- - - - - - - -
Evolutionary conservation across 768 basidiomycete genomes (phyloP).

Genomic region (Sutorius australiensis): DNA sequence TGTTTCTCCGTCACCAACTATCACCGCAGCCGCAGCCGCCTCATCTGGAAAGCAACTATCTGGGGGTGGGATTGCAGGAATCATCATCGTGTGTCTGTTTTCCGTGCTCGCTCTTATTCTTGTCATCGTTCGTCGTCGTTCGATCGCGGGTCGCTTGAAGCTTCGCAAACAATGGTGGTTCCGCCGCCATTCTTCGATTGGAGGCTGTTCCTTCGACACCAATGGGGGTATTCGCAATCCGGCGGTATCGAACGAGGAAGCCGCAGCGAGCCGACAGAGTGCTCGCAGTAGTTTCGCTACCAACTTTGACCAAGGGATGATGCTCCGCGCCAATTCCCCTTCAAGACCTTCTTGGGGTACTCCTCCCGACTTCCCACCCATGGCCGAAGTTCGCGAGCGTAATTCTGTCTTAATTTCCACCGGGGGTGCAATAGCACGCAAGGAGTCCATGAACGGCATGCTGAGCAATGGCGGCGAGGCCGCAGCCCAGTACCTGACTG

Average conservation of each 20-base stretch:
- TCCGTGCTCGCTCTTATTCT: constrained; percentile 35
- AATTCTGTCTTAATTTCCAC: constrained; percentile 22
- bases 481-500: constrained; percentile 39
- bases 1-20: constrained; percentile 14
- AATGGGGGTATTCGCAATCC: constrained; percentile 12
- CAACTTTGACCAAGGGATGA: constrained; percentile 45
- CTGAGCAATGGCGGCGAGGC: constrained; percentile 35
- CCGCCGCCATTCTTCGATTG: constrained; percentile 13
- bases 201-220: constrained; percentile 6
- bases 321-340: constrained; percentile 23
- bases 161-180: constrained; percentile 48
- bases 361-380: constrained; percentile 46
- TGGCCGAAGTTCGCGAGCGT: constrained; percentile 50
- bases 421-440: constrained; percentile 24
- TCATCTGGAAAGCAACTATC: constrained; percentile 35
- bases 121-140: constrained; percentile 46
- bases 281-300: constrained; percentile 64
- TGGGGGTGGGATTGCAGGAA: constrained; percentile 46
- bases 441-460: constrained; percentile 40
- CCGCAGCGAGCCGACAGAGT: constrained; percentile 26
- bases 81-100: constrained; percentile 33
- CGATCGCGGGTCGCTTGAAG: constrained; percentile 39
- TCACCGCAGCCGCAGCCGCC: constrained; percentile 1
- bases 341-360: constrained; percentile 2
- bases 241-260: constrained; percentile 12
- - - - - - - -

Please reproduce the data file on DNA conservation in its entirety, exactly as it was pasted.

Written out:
Evolutionary conservation across 768 basidiomycete genomes (phyloP).

Genomic region (Sutorius australiensis): DNA sequence TGTTTCTCCGTCACCAACTATCACCGCAGCCGCAGCCGCCTCATCTGGAAAGCAACTATCTGGGGGTGGGATTGCAGGAATCATCATCGTGTGTCTGTTTTCCGTGCTCGCTCTTATTCTTGTCATCGTTCGTCGTCGTTCGATCGCGGGTCGCTTGAAGCTTCGCAAACAATGGTGGTTCCGCCGCCATTCTTCGATTGGAGGCTGTTCCTTCGACACCAATGGGGGTATTCGCAATCCGGCGGTATCGAACGAGGAAGCCGCAGCGAGCCGACAGAGTGCTCGCAGTAGTTTCGCTACCAACTTTGACCAAGGGATGATGCTCCGCGCCAATTCCCCTTCAAGACCTTCTTGGGGTACTCCTCCCGACTTCCCACCCATGGCCGAAGTTCGCGAGCGTAATTCTGTCTTAATTTCCACCGGGGGTGCAATAGCACGCAAGGAGTCCATGAACGGCATGCTGAGCAATGGCGGCGAGGCCGCAGCCCAGTACCTGACTG

Average conservation of each 20-base stretch:
- TCCGTGCTCGCTCTTATTCT: constrained; percentile 35
- AATTCTGTCTTAATTTCCAC: constrained; percentile 22
- bases 481-500: constrained; percentile 39
- bases 1-20: constrained; percentile 14
- AATGGGGGTATTCGCAATCC: constrained; percentile 12
- CAACTTTGACCAAGGGATGA: constrained; percentile 45
- CTGAGCAATGGCGGCGAGGC: constrained; percentile 35
- CCGCCGCCATTCTTCGATTG: constrained; percentile 13
- bases 201-220: constrained; percentile 6
- bases 321-340: constrained; percentile 23
- bases 161-180: constrained; percentile 48
- bases 361-380: constrained; percentile 46
- TGGCCGAAGTTCGCGAGCGT: constrained; percentile 50
- bases 421-440: constrained; percentile 24
- TCATCTGGAAAGCAACTATC: constrained; percentile 35
- bases 121-140: constrained; percentile 46
- bases 281-300: constrained; percentile 64
- TGGGGGTGGGATTGCAGGAA: constrained; percentile 46
- bases 441-460: constrained; percentile 40
- CCGCAGCGAGCCGACAGAGT: constrained; percentile 26
- bases 81-100: constrained; percentile 33
- CGATCGCGGGTCGCTTGAAG: constrained; percentile 39
- TCACCGCAGCCGCAGCCGCC: constrained; percentile 1
- bases 341-360: constrained; percentile 2
- bases 241-260: constrained; percentile 12